GHANA: Meningitis outbreak kills 10

Friday, November 14, 2008

Ten people have been confirmed dead and two are hospitalised following an outbreak of meningitis in north-central Ghana.

The disease broke out on 25 October in Yaw Bronya farming community in the Ashanti Region, 250km north of the capital Accra.

Local authorities have closed down schools and banned all public gatherings. “We are treating this as an epidemic,” the head of the Ashanti regional health directorate, Mohammed Bin Ibrahim, told IRIN.

The meningitis-related deaths have occurred in the past two weeks, according to Ibrahim.

Health workers from Accra have travelled to Yaw Bronya and are on standby to attend to new cases.

“We are tackling this on four fronts," Ibrahim told IRIN. "We are embarking on intensive education, early diagnosis and treatment of early cases as well as prompt vaccination.”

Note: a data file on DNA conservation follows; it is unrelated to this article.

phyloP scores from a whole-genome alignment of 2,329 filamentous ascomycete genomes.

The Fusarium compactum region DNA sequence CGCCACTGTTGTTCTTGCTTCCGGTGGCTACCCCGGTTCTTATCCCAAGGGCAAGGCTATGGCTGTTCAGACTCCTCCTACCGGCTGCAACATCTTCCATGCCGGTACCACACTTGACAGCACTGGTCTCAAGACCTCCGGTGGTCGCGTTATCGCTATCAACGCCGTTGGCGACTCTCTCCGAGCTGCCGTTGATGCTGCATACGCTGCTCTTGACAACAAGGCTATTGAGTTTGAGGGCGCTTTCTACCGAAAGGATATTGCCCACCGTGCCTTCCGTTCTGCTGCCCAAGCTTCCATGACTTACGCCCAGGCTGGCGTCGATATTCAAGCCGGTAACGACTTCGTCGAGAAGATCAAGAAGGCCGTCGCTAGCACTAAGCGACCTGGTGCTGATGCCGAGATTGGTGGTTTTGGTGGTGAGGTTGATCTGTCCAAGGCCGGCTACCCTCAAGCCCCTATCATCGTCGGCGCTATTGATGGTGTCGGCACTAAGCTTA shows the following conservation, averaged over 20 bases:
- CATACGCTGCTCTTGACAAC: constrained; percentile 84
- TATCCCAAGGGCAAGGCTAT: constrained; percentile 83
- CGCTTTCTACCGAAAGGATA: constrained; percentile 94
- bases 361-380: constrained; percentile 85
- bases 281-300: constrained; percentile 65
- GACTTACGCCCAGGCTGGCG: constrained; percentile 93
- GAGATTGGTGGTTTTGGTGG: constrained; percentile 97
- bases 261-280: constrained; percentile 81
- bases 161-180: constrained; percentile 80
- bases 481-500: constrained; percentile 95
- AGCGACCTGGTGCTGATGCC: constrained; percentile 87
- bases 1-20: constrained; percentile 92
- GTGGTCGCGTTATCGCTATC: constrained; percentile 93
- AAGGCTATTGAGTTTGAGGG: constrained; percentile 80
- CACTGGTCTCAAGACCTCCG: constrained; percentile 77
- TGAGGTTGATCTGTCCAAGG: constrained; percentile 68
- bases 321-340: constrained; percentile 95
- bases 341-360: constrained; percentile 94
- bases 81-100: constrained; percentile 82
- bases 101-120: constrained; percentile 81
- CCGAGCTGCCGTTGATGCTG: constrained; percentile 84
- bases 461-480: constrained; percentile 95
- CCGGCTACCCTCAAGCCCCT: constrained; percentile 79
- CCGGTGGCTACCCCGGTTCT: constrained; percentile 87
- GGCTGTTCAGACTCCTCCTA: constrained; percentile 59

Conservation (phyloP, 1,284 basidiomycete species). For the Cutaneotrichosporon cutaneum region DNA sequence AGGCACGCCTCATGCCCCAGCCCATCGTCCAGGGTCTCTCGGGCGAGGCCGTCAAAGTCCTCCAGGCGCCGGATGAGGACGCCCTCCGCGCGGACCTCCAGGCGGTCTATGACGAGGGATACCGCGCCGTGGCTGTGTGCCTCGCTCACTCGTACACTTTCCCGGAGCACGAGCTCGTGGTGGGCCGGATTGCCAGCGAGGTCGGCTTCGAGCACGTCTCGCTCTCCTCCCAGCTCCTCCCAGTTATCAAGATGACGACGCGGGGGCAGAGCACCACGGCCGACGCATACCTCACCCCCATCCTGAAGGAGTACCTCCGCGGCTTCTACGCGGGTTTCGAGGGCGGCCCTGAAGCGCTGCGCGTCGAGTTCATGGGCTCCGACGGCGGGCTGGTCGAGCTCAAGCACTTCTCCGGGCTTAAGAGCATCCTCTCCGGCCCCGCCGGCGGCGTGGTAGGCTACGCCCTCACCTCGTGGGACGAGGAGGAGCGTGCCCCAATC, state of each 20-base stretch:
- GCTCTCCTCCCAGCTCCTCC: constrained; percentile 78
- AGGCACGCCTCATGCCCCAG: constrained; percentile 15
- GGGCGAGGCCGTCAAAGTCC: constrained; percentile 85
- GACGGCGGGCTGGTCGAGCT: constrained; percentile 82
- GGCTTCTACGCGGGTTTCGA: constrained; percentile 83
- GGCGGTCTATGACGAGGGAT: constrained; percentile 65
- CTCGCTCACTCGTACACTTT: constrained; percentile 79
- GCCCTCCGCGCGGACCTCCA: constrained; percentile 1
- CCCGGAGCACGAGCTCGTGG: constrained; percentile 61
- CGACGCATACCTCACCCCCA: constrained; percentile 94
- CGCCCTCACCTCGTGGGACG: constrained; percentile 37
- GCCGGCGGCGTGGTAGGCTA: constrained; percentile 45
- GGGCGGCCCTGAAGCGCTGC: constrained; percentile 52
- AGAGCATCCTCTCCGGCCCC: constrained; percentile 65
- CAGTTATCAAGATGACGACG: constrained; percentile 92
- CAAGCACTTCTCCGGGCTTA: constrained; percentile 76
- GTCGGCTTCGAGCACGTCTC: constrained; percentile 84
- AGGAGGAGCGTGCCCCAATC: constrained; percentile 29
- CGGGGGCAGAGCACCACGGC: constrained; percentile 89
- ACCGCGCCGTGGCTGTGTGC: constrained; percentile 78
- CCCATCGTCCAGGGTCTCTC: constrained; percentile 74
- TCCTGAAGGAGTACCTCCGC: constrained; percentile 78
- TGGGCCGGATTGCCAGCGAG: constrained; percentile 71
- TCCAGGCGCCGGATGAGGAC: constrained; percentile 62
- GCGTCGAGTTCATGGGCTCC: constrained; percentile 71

Meningitis is a highly infectious bacterial disease that particularly targets children and young adults. It is characterised by inflammation of the brain lining and spinal cord, causing headaches, vomiting, convulsions and a stiff neck. If not treated it is fatal. The bacteria are transmitted from person to person through droplets of respiratory or throat secretions.

According to the World Health Organization (WHO), 5.5 million Ghanaians or over a quarter of the population are at risk of contracting meningitis. A meningitis outbreak killed 281 people and infected 1,659 in northern Ghana in November 1997, according to WHO.